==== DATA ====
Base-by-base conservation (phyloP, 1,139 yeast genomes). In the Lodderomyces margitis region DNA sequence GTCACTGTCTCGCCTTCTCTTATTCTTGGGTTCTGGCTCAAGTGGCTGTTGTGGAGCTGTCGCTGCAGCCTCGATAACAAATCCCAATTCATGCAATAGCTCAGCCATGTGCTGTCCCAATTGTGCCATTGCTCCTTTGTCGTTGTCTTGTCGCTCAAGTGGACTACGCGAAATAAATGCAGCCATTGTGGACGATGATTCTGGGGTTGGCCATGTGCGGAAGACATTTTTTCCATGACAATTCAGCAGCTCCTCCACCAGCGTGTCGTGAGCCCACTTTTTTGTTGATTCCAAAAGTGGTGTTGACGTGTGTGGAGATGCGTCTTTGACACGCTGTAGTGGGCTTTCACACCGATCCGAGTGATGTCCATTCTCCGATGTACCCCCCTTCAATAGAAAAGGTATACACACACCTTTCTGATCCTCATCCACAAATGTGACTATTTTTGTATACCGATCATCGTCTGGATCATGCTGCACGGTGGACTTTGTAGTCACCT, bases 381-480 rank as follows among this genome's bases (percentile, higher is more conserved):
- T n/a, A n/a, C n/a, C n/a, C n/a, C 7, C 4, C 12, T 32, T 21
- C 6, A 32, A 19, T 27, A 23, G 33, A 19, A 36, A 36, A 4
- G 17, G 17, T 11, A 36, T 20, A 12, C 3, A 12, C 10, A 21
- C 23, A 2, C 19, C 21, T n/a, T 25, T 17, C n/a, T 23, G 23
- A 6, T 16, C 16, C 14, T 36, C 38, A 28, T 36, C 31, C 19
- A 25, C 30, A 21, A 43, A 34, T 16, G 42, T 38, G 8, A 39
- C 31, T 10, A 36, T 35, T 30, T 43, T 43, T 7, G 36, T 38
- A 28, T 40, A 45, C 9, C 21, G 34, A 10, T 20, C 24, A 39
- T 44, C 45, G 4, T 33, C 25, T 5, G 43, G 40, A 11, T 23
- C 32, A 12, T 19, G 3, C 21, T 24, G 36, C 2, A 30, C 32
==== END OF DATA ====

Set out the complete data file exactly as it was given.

Base-by-base conservation (phyloP, 1,139 yeast genomes). In the Lodderomyces margitis region DNA sequence GTCACTGTCTCGCCTTCTCTTATTCTTGGGTTCTGGCTCAAGTGGCTGTTGTGGAGCTGTCGCTGCAGCCTCGATAACAAATCCCAATTCATGCAATAGCTCAGCCATGTGCTGTCCCAATTGTGCCATTGCTCCTTTGTCGTTGTCTTGTCGCTCAAGTGGACTACGCGAAATAAATGCAGCCATTGTGGACGATGATTCTGGGGTTGGCCATGTGCGGAAGACATTTTTTCCATGACAATTCAGCAGCTCCTCCACCAGCGTGTCGTGAGCCCACTTTTTTGTTGATTCCAAAAGTGGTGTTGACGTGTGTGGAGATGCGTCTTTGACACGCTGTAGTGGGCTTTCACACCGATCCGAGTGATGTCCATTCTCCGATGTACCCCCCTTCAATAGAAAAGGTATACACACACCTTTCTGATCCTCATCCACAAATGTGACTATTTTTGTATACCGATCATCGTCTGGATCATGCTGCACGGTGGACTTTGTAGTCACCT, bases 381-480 rank as follows among this genome's bases (percentile, higher is more conserved):
- T n/a, A n/a, C n/a, C n/a, C n/a, C 7, C 4, C 12, T 32, T 21
- C 6, A 32, A 19, T 27, A 23, G 33, A 19, A 36, A 36, A 4
- G 17, G 17, T 11, A 36, T 20, A 12, C 3, A 12, C 10, A 21
- C 23, A 2, C 19, C 21, T n/a, T 25, T 17, C n/a, T 23, G 23
- A 6, T 16, C 16, C 14, T 36, C 38, A 28, T 36, C 31, C 19
- A 25, C 30, A 21, A 43, A 34, T 16, G 42, T 38, G 8, A 39
- C 31, T 10, A 36, T 35, T 30, T 43, T 43, T 7, G 36, T 38
- A 28, T 40, A 45, C 9, C 21, G 34, A 10, T 20, C 24, A 39
- T 44, C 45, G 4, T 33, C 25, T 5, G 43, G 40, A 11, T 23
- C 32, A 12, T 19, G 3, C 21, T 24, G 36, C 2, A 30, C 32